In a rare insulting and provocative move, a senior Chinese official used an English-language interview to warn the Trump administration not to challenge Beijing over the territorial disputes.
"There might be a difference [of opinion] over the sovereignty of these islands but it's not for the United States," Lu Kang, China's most senior Foreign Ministry spokesman, told a friendly, NBC News.
"That might be between China and some other countries in this region."
For weeks Chinese officials from the state-controlled media have warned the US to avoid any involvement in the territorial disputes in their strategic waterway, which involve another five claimants.
That has not appeared to work, with Mr Trump's press secretary Sean Spicer this week warning the US would seek "to defend international territories from being taken over by one country".
Mr Lu's English-language interview on NBC News, is now being aimed directly at Mr Trump — who has previously expressed his concerns about television news programs.
Beijing also used the interview to reiterate China's unwillingness to bend on the "one China" principle, saying Beijing is "100 per cent" committed, and expects Washington to follow."[The South China Sea] is not the United States territory or the international territory as he mentioned," Mr Lu said.
The 'One China Principle' is a condition China imposes and demands other countries to accept if they want diplomatic relations with Beijing.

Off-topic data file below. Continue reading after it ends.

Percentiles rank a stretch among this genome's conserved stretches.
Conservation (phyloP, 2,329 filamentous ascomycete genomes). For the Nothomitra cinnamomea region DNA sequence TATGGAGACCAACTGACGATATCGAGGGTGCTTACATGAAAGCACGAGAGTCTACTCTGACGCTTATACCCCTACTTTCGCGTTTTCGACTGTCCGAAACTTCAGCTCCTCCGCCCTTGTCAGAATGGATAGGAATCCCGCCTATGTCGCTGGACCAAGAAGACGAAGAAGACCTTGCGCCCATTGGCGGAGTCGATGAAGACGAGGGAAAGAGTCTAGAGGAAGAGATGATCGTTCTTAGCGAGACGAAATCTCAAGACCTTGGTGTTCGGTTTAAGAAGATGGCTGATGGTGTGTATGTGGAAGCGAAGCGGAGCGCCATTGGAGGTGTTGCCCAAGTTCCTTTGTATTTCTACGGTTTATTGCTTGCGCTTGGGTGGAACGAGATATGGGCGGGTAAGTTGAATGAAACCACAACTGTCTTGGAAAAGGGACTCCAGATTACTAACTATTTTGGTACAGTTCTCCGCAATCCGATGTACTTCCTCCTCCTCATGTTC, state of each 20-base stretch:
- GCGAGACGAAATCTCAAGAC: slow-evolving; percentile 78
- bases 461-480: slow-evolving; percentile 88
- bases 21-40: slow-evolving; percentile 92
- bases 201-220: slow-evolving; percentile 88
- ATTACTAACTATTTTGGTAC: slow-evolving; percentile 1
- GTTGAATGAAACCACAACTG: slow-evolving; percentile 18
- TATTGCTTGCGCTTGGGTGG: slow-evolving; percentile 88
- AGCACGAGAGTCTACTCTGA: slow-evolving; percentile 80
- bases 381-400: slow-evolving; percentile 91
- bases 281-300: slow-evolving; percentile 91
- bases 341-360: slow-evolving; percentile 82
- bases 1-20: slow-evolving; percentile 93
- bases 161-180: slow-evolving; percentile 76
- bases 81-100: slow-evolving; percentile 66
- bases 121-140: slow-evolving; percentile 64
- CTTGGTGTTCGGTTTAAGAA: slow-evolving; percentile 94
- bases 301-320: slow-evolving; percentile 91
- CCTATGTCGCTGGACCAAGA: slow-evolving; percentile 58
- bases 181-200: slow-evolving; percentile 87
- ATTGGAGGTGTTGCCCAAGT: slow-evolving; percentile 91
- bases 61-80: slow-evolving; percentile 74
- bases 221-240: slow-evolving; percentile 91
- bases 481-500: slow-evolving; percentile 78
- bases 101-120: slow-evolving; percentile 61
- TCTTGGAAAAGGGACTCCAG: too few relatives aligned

It forces governments to recognise the independently-ruled island Taiwan as part of one China, and to have no official relations with Taipei.
In November, then-President-elect Mr Trump annoyed Beijing by accepting a phone call from Taiwan's President Tsai Ing-wen, and he has since further aggravated China by saying he will not commit to the decades-old one China position unless there is progress on trade issues.
China's US media outreach is an attempt to nip both the South China Sea issue and Taiwan in the bud, by making clear Beijing will not back down on territory it claims is "indisputable".
China also says US must back away from 'trade war' talk.But one other major issue of contention remains — trade.
China has been warning the US to tone down its "trade war" talk, claiming the threat of imposing new tariffs on Chinese goods would trigger counter measures.
While agricultural exports form the bulk of US exports to China, each year billions of dollars of Boeing planes and passenger vehicles are sold to China.
Already the e-commerce billionaire Jack Ma has met Donald Trump, and ambitiously pledged to create a million new jobs in the US through expanding a Chinese state controlled e-commerce network throughout the US.
Analysts and officials alike in China hope these sorts of initiatives will help create US jobs, help Chinese businesses and "make America great again" without upsetting China's interests.